DINNER TO HAMILTON W. MABIE
Too Long; Didn't Read ADDRESS DELIVERED APRIL 29, 1901
In introducing Mr. Clemens, Doctor Van Dyke said:
“The longer the speaking goes on to-night the more I wonder how
I got this job, and the only explanation I can give for it is
that it is the same kind of compensation for the number of
articles I have sent to The Outlook, to be rejected by Hamilton
W. Mabie. There is one man here to-night that has a job cut
out for him that none of you would have had—a man whose humor
has put a girdle of light around the globe, and whose sense of
humor has been an example for all five continents. He is going
to speak to you. Gentlemen, you know him best as Mark Twain.”
MR. CHAIRMAN AND GENTLEMEN,—This man knows now how it feels to be the chief guest, and if he has enjoyed it he is the first man I have ever seen in that position that did enjoy it. And I know, by side-remarks which he made to me before his ordeal came upon him, that he was feeling as some of the rest of us have felt under the same circumstances. He was afraid that he would not do himself justice; but he did—to my surprise. It is a most serious thing to be a chief guest on an occasion like this, and it is admirable, it is fine. It is a great compliment to a man that he shall come out of it so gloriously as Mr. Mabie came out of it tonight—to my surprise. He did it well.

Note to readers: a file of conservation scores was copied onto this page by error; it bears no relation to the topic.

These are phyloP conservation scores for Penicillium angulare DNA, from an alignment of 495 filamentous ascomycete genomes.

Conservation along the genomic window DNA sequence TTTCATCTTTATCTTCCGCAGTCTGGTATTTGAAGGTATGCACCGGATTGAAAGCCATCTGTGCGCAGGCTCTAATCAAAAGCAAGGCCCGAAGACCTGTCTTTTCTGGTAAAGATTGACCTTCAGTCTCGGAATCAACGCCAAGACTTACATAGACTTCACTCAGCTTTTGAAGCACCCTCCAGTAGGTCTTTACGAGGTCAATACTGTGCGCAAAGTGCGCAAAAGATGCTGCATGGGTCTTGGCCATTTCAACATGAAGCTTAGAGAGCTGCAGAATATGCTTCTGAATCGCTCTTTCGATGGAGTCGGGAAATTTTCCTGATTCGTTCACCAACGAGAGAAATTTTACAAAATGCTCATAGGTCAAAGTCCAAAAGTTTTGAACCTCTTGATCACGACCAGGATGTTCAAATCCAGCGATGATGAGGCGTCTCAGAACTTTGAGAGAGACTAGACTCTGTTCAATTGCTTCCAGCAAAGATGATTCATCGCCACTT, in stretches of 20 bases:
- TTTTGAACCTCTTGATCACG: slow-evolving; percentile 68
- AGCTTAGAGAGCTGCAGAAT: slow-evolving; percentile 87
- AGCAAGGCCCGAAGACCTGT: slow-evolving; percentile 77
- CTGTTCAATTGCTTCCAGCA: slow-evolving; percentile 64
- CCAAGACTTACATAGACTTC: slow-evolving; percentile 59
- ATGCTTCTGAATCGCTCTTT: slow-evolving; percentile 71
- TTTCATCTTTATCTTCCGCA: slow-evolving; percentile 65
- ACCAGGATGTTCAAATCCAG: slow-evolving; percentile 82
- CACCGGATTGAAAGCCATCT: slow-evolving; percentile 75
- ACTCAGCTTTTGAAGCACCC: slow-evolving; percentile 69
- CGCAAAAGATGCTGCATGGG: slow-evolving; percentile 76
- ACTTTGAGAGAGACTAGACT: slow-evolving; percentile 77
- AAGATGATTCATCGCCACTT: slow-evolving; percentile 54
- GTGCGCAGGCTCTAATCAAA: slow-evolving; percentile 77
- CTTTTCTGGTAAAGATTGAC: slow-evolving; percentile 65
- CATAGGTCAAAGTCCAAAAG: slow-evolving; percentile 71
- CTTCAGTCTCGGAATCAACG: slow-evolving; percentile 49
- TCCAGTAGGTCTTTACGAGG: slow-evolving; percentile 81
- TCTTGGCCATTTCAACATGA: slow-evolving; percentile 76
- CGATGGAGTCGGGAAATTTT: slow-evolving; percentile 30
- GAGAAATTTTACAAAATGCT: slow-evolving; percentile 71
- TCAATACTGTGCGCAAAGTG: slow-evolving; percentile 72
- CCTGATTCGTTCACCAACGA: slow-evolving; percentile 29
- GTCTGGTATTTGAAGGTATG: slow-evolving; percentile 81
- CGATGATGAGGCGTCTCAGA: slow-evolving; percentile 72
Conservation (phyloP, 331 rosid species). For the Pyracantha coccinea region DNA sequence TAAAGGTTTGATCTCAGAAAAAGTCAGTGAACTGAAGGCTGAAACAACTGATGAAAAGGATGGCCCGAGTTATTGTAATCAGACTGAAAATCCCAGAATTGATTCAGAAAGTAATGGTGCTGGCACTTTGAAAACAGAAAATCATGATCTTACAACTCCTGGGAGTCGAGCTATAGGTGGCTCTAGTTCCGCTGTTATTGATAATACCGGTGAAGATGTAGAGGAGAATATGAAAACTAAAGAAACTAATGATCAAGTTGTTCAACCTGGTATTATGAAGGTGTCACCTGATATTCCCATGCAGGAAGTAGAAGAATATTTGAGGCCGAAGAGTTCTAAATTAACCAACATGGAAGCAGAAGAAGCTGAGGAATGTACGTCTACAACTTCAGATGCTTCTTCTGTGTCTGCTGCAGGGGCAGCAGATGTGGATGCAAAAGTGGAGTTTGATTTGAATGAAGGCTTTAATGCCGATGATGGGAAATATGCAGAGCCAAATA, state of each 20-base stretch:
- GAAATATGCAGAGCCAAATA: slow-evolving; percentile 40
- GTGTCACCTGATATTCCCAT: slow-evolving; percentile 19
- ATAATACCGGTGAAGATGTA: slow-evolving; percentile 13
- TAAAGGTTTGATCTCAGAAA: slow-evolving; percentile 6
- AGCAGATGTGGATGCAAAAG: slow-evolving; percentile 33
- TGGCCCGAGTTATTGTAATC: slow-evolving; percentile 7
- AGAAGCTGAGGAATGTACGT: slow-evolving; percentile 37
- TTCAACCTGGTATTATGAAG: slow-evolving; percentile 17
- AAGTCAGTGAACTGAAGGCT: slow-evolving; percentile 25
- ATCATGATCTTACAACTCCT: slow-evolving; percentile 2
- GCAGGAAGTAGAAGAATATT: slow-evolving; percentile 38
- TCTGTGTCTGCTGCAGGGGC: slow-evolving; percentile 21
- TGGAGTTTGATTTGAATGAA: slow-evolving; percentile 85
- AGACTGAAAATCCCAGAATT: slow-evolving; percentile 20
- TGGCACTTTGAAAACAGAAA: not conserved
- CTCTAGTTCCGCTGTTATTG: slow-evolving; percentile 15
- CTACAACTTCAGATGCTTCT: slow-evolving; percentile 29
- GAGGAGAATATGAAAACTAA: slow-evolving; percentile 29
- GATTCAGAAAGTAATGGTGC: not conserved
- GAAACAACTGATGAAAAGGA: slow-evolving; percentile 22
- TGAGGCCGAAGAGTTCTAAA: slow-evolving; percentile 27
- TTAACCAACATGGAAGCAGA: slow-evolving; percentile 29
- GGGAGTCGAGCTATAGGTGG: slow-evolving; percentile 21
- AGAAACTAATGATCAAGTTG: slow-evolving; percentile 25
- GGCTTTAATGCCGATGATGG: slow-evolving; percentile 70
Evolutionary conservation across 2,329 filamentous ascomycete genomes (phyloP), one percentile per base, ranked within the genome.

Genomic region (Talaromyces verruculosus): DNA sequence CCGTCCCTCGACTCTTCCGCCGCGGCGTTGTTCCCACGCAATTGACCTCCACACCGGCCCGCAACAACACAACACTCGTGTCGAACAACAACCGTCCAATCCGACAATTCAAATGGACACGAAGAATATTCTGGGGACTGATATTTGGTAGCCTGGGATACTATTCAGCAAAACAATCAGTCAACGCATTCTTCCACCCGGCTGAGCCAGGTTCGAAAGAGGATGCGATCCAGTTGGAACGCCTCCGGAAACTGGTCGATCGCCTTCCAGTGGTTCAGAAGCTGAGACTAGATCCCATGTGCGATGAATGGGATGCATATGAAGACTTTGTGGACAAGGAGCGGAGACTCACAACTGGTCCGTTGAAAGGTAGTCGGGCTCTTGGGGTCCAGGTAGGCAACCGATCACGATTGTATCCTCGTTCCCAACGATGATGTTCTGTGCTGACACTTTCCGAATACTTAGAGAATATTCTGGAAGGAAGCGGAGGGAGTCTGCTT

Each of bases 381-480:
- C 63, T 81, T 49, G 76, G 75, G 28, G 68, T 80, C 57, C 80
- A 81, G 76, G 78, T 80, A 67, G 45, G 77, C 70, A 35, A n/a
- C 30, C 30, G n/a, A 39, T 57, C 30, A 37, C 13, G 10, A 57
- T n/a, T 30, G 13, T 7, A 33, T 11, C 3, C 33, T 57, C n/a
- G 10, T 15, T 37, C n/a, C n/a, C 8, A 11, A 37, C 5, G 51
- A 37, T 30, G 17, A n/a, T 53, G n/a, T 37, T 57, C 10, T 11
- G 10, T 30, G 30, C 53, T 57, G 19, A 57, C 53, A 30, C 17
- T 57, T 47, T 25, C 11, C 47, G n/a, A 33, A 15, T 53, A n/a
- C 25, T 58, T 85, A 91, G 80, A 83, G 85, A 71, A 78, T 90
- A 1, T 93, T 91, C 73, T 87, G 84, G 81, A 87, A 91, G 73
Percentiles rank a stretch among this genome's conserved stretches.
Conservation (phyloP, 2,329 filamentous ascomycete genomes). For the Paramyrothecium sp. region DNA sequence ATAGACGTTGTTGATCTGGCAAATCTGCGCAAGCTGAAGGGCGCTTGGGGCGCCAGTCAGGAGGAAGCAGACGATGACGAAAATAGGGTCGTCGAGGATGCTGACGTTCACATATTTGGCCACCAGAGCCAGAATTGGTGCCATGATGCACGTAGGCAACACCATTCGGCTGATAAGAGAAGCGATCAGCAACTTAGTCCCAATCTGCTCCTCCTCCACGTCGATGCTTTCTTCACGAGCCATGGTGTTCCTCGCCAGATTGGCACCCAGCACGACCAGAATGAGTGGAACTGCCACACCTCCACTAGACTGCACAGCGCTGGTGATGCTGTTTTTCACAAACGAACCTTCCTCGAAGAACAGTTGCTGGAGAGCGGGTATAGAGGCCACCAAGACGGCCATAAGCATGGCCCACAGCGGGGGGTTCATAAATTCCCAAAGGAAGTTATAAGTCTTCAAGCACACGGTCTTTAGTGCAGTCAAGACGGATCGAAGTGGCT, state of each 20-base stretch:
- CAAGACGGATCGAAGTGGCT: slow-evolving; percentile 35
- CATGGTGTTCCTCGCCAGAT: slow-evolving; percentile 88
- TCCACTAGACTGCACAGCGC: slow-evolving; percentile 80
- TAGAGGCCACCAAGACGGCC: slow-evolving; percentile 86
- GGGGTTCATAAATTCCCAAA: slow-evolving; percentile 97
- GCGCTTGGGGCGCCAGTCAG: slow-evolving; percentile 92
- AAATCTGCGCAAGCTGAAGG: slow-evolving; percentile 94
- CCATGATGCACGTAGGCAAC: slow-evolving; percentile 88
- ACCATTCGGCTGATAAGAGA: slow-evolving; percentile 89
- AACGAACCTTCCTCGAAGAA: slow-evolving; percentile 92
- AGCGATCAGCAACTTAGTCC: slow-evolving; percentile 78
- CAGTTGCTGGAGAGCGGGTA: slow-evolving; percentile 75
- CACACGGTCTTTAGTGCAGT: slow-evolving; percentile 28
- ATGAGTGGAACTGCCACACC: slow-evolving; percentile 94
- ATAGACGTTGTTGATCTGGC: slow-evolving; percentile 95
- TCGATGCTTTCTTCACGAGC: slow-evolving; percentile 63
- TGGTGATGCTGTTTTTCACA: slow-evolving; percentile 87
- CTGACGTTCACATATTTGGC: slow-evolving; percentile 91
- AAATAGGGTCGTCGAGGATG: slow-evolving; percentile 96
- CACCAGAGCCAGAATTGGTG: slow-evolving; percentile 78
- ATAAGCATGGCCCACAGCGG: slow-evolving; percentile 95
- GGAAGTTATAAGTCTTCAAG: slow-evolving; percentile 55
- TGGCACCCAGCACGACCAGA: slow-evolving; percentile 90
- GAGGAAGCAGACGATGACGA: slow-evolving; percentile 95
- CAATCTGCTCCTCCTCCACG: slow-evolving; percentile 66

He appears to be editor of The Outlook, and notwithstanding that, I have every admiration, because when everything is said concerning The Outlook, after all one must admit that it is frank in its delinquencies, that it is outspoken in its departures from fact, that it is vigorous in its mistaken criticisms of men like me. I have lived in this world a long, long time, and I know you must not judge a man by the editorials that he puts in his paper. A man is always better than his printed opinions. A man always reserves to himself on the inside a purity and an honesty and a justice that are a credit to him, whereas the things that he prints are just the reverse.